If 2020 taught us anything, it is a new awareness of global interconnectivity. In the past year, a practically invisible organism, the SARS-CoV-2 virus, has not only killed millions around the world, but also wreaked economic hardship and societal change on a massive scale. If we are to prevail over the coronavirus, it will take global cooperation, trust in science and recognition of the importance of interconnectivity. Interconnectivity can present vulnerability as well as hope.
As my world of expeditionary travel shrunk and work projects fell away, I found myself turning inward to the relative safety and comfort of isolation. With the unexpected luxury of time, I learned about an endangered subaquatic fauna that supports an astonishing ecosystem with critical services to my local watershed. During visits to the Canadian Museum of Nature in Ottawa, I met with André Martel, a malacologist who studies freshwater mussels. After talking about the Ottawa River’s underwater world, I became part of his lab’s diving team. As the only cave diver in Martel’s lab, I shared information about freshwater mussels I observed thriving in Canada’s longest underwater cave system, located about 120 kilometres west of Ottawa. With guidance from Martel, I hope that my images and surveys will explain how a mostly overlooked animal is a sentinel species that can teach us about the freshwater food chain’s interconnectivity.
The native mussel species living inside the Gervais/Three Island Cave of the Ottawa River seem to be thriving in isolation despite their unique reproduction requirements. They cannot survive without the help of local fish living inside or passing through the caves, swimming in and out through swift currents. The sex life of a native unionid mussel is exceptionally complicated. A male ejects sperm that float downstream to a female. She releases fertilized eggs from her single ovary into specialized compartments of her gills called marsupia. There, the young develop into a microscopic, hinged, specialized larval form called glochidia.
Meanwhile, the female plain pocketbook (Lampsilus cardium) mussel grows a “lure” that protrudes from its shell in the shape of an eastern shiner (a small baitfish), complete with markings, fin-like structures and spots that look like eyes. It flexes the decoy to attract smallmouth bass. When a fish gets close, the mussel expels the glochidia, which snap onto the gills of an immature fish. After attaching to the fish’s gills, the glochidia encyst and remain inside for weeks or months, the fish’s hemolymph providing them with a food source. The juvenile host fish carries the parasitic mussel babies until they mature enough to excyst and bury themselves in the bottom, where they will further develop for a couple of years before re-emerging.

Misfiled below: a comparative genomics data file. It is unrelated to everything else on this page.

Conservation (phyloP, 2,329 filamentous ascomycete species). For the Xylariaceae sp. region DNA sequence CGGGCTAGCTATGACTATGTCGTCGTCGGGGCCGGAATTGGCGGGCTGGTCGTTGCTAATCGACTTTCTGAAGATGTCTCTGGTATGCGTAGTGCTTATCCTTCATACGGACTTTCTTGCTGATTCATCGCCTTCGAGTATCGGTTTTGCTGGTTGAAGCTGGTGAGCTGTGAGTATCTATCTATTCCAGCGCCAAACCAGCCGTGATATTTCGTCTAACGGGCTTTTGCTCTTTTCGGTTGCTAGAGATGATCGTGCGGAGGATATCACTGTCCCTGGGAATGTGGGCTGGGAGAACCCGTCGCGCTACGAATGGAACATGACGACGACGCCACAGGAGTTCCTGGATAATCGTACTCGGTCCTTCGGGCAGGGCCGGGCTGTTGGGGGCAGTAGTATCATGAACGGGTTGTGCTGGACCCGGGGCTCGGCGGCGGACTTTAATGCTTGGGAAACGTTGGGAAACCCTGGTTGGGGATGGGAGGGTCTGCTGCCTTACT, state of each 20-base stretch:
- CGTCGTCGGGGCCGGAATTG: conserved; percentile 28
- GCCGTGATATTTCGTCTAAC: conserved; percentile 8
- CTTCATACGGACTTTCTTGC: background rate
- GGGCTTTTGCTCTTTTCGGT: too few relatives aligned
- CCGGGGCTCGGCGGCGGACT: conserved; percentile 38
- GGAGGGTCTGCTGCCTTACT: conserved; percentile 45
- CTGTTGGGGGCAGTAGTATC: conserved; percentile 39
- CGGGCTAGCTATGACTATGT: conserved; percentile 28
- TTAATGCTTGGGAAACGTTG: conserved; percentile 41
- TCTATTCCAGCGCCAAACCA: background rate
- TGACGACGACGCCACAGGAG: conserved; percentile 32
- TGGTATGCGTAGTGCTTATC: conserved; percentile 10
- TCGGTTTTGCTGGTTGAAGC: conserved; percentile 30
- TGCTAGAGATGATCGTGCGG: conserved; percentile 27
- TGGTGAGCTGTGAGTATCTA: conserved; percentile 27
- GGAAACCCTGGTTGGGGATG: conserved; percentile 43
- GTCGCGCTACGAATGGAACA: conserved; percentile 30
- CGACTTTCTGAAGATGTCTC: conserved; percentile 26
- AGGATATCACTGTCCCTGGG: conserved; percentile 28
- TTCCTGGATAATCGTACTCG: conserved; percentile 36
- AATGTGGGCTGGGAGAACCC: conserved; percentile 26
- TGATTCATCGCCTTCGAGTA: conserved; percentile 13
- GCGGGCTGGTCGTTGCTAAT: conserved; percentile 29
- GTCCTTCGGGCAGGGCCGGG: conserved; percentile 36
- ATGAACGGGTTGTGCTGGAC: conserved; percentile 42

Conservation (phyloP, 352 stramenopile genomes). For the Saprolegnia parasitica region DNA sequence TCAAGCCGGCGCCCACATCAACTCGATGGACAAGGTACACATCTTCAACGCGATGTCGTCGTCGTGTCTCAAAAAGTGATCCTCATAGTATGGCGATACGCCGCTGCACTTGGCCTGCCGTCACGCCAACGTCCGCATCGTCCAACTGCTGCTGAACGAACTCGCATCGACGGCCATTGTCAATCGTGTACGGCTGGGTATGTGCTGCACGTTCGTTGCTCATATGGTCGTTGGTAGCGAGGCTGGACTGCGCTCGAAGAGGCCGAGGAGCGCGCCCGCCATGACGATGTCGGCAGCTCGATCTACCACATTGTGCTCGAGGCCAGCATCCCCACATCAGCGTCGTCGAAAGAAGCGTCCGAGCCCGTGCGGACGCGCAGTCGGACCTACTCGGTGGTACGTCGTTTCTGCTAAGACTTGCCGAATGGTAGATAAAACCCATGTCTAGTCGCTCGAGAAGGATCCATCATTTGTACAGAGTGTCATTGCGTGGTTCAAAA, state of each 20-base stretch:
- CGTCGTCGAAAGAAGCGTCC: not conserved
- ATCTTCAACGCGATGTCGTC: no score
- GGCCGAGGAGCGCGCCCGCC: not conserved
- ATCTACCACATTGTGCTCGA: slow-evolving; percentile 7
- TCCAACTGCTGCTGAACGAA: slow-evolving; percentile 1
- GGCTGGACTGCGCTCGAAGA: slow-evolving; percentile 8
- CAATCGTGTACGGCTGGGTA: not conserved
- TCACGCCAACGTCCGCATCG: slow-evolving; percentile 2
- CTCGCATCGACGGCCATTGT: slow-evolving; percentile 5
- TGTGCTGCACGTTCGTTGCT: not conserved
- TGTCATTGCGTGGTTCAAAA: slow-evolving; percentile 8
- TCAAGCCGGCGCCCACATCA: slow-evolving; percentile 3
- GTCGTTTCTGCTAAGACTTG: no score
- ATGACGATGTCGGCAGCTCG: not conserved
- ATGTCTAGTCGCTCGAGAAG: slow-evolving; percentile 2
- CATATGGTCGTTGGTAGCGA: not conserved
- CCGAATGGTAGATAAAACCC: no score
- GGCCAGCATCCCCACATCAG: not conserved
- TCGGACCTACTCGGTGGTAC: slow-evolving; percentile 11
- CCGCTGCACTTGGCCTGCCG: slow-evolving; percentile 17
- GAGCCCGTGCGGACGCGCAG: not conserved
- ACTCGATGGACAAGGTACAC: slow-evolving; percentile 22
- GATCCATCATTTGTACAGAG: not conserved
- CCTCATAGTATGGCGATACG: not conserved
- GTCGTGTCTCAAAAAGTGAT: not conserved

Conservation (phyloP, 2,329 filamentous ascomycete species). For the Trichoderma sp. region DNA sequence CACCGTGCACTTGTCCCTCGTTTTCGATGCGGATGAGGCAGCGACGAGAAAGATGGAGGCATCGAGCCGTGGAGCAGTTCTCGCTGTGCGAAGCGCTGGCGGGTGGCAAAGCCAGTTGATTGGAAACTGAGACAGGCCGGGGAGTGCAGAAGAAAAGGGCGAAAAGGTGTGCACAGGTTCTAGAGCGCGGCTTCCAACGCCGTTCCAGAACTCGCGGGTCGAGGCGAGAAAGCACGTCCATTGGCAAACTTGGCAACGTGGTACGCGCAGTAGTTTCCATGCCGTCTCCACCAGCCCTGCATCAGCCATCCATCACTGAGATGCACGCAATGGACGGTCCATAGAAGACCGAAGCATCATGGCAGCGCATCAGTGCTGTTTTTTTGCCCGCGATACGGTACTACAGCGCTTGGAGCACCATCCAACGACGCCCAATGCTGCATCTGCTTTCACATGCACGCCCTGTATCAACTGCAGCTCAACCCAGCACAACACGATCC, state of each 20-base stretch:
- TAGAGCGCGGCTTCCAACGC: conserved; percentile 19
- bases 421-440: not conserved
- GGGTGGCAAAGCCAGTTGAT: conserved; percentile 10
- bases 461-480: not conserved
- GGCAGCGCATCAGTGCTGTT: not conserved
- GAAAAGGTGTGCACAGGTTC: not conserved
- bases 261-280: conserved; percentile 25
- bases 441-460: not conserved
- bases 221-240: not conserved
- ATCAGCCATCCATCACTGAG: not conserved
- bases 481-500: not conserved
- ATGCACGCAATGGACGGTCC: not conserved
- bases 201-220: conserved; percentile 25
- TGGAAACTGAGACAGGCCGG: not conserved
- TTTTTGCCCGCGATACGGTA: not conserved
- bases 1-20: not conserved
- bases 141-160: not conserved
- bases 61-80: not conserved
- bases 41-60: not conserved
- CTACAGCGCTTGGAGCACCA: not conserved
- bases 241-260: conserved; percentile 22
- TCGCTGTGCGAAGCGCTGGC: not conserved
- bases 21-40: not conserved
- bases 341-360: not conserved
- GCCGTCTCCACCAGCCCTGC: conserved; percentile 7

The relationship does not harm the young fish, but if the glochidia attach to an older fish, they will be expelled or rejected by the fish’s immunological defense system. The odds of completing this life cycle are slim and made even more unlikely in the face of stressors such as reducing the number of their host fish, water pollution, and siltation.
The hickorynut mussel, one of the species of native unionid mussels found inside the Gervais caves, is an endangered species. Its presumed host fish is the lake sturgeon. If we lose the sturgeon, we will likely lose the hickorynut mussels.
Martel’s work, and that of other malacologists, naturalists and volunteer divers, now reveals that the Ottawa River watershed is home to roughly 38 per cent of Canada’s mussels (21 of 55 species). Luckily, there are currently no invasive zebra or quagga mussels in a 141-kilometre-long stretch serving the cave passages near Westmeath.
Native mussels, our natural water filters, are imperiled by many things, including habitat loss, pollution, dams, viruses, bacteria and non-native species. These unappreciated animals offer remarkable ecosystem benefits beyond filtration, including as part of the natural food chain, a micro-habitat and a supporter of resilient nutrient cycles. A human-engineered equivalent would be neither cost-effective nor as efficient as the natural collaborations taking place in the Ottawa River.
By protecting these native species, we buy ourselves time to fully understand their value and potential to contribute to habitat improvement, sustainable food sources and environmental mitigation/sanitation.
Like the SARS-CoV-2 virus, it can be hard to understand what you cannot see. But the duality of global interconnectivity means that even as we witness a species’ decline, we can help. I hope that when we evaluate the lessons learned from a pandemic, we will be better prepared to engage in system-wide solutions for protecting precious habitat.